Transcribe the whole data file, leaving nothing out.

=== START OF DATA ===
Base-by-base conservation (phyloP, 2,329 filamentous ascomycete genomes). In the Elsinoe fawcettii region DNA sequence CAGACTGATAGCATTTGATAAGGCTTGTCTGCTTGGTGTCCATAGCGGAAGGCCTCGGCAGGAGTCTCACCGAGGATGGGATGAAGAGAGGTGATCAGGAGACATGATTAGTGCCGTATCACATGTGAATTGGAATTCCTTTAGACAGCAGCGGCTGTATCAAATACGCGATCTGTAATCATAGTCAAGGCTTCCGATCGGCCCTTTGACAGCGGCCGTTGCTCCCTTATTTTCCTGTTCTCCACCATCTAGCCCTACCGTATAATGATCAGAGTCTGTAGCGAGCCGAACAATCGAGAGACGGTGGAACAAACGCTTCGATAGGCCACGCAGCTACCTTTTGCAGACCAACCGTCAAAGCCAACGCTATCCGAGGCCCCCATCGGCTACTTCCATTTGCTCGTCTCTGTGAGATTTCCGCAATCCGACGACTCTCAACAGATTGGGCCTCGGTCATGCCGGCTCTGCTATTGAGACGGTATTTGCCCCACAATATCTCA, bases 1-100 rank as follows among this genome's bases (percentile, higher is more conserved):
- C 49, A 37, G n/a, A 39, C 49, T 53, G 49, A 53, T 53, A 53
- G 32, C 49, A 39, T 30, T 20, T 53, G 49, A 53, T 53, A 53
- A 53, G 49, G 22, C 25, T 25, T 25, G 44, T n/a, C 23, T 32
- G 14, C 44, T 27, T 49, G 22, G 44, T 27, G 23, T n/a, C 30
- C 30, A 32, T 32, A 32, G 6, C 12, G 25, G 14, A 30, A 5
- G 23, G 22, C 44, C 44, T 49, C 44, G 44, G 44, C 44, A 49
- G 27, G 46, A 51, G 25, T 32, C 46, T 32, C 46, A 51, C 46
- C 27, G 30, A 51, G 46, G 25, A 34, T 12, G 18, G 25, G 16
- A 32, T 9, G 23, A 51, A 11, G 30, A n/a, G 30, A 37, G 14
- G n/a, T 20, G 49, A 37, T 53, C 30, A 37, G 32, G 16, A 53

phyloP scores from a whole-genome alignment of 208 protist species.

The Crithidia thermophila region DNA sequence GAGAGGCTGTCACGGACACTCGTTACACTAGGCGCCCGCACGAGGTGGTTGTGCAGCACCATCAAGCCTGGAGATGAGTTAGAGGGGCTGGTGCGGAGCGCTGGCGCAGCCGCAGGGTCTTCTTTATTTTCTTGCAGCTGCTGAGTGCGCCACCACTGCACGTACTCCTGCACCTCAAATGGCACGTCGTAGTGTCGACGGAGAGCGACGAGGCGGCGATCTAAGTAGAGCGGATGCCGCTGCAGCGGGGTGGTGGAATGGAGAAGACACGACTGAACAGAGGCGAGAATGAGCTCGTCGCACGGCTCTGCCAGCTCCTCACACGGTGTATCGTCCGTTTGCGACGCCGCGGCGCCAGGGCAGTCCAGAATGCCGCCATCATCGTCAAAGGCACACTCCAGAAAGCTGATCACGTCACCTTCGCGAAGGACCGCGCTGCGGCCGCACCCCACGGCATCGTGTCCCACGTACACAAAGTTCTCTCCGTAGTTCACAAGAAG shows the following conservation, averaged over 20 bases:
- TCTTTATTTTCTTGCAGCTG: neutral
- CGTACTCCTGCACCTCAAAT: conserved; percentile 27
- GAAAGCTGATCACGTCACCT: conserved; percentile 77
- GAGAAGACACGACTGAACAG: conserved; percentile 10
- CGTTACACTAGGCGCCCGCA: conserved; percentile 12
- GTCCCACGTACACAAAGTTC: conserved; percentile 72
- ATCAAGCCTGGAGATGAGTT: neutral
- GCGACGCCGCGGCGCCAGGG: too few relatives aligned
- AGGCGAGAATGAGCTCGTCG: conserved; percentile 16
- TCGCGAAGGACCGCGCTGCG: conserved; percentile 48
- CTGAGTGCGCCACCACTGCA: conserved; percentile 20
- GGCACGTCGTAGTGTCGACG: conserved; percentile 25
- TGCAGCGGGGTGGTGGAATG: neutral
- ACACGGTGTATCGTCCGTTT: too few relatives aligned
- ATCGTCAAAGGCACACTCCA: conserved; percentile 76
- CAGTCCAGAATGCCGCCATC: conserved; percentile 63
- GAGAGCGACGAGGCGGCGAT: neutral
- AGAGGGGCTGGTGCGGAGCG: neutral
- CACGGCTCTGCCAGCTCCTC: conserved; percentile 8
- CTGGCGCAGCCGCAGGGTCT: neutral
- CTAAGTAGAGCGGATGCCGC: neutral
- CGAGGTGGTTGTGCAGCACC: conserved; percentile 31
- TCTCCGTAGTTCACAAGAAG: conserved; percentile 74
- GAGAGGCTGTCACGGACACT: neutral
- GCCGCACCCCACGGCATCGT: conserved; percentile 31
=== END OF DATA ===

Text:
Base-by-base conservation (phyloP, 2,329 filamentous ascomycete genomes). In the Elsinoe fawcettii region DNA sequence CAGACTGATAGCATTTGATAAGGCTTGTCTGCTTGGTGTCCATAGCGGAAGGCCTCGGCAGGAGTCTCACCGAGGATGGGATGAAGAGAGGTGATCAGGAGACATGATTAGTGCCGTATCACATGTGAATTGGAATTCCTTTAGACAGCAGCGGCTGTATCAAATACGCGATCTGTAATCATAGTCAAGGCTTCCGATCGGCCCTTTGACAGCGGCCGTTGCTCCCTTATTTTCCTGTTCTCCACCATCTAGCCCTACCGTATAATGATCAGAGTCTGTAGCGAGCCGAACAATCGAGAGACGGTGGAACAAACGCTTCGATAGGCCACGCAGCTACCTTTTGCAGACCAACCGTCAAAGCCAACGCTATCCGAGGCCCCCATCGGCTACTTCCATTTGCTCGTCTCTGTGAGATTTCCGCAATCCGACGACTCTCAACAGATTGGGCCTCGGTCATGCCGGCTCTGCTATTGAGACGGTATTTGCCCCACAATATCTCA, bases 1-100 rank as follows among this genome's bases (percentile, higher is more conserved):
- C 49, A 37, G n/a, A 39, C 49, T 53, G 49, A 53, T 53, A 53
- G 32, C 49, A 39, T 30, T 20, T 53, G 49, A 53, T 53, A 53
- A 53, G 49, G 22, C 25, T 25, T 25, G 44, T n/a, C 23, T 32
- G 14, C 44, T 27, T 49, G 22, G 44, T 27, G 23, T n/a, C 30
- C 30, A 32, T 32, A 32, G 6, C 12, G 25, G 14, A 30, A 5
- G 23, G 22, C 44, C 44, T 49, C 44, G 44, G 44, C 44, A 49
- G 27, G 46, A 51, G 25, T 32, C 46, T 32, C 46, A 51, C 46
- C 27, G 30, A 51, G 46, G 25, A 34, T 12, G 18, G 25, G 16
- A 32, T 9, G 23, A 51, A 11, G 30, A n/a, G 30, A 37, G 14
- G n/a, T 20, G 49, A 37, T 53, C 30, A 37, G 32, G 16, A 53

phyloP scores from a whole-genome alignment of 208 protist species.

The Crithidia thermophila region DNA sequence GAGAGGCTGTCACGGACACTCGTTACACTAGGCGCCCGCACGAGGTGGTTGTGCAGCACCATCAAGCCTGGAGATGAGTTAGAGGGGCTGGTGCGGAGCGCTGGCGCAGCCGCAGGGTCTTCTTTATTTTCTTGCAGCTGCTGAGTGCGCCACCACTGCACGTACTCCTGCACCTCAAATGGCACGTCGTAGTGTCGACGGAGAGCGACGAGGCGGCGATCTAAGTAGAGCGGATGCCGCTGCAGCGGGGTGGTGGAATGGAGAAGACACGACTGAACAGAGGCGAGAATGAGCTCGTCGCACGGCTCTGCCAGCTCCTCACACGGTGTATCGTCCGTTTGCGACGCCGCGGCGCCAGGGCAGTCCAGAATGCCGCCATCATCGTCAAAGGCACACTCCAGAAAGCTGATCACGTCACCTTCGCGAAGGACCGCGCTGCGGCCGCACCCCACGGCATCGTGTCCCACGTACACAAAGTTCTCTCCGTAGTTCACAAGAAG shows the following conservation, averaged over 20 bases:
- TCTTTATTTTCTTGCAGCTG: neutral
- CGTACTCCTGCACCTCAAAT: conserved; percentile 27
- GAAAGCTGATCACGTCACCT: conserved; percentile 77
- GAGAAGACACGACTGAACAG: conserved; percentile 10
- CGTTACACTAGGCGCCCGCA: conserved; percentile 12
- GTCCCACGTACACAAAGTTC: conserved; percentile 72
- ATCAAGCCTGGAGATGAGTT: neutral
- GCGACGCCGCGGCGCCAGGG: too few relatives aligned
- AGGCGAGAATGAGCTCGTCG: conserved; percentile 16
- TCGCGAAGGACCGCGCTGCG: conserved; percentile 48
- CTGAGTGCGCCACCACTGCA: conserved; percentile 20
- GGCACGTCGTAGTGTCGACG: conserved; percentile 25
- TGCAGCGGGGTGGTGGAATG: neutral
- ACACGGTGTATCGTCCGTTT: too few relatives aligned
- ATCGTCAAAGGCACACTCCA: conserved; percentile 76
- CAGTCCAGAATGCCGCCATC: conserved; percentile 63
- GAGAGCGACGAGGCGGCGAT: neutral
- AGAGGGGCTGGTGCGGAGCG: neutral
- CACGGCTCTGCCAGCTCCTC: conserved; percentile 8
- CTGGCGCAGCCGCAGGGTCT: neutral
- CTAAGTAGAGCGGATGCCGC: neutral
- CGAGGTGGTTGTGCAGCACC: conserved; percentile 31
- TCTCCGTAGTTCACAAGAAG: conserved; percentile 74
- GAGAGGCTGTCACGGACACT: neutral
- GCCGCACCCCACGGCATCGT: conserved; percentile 31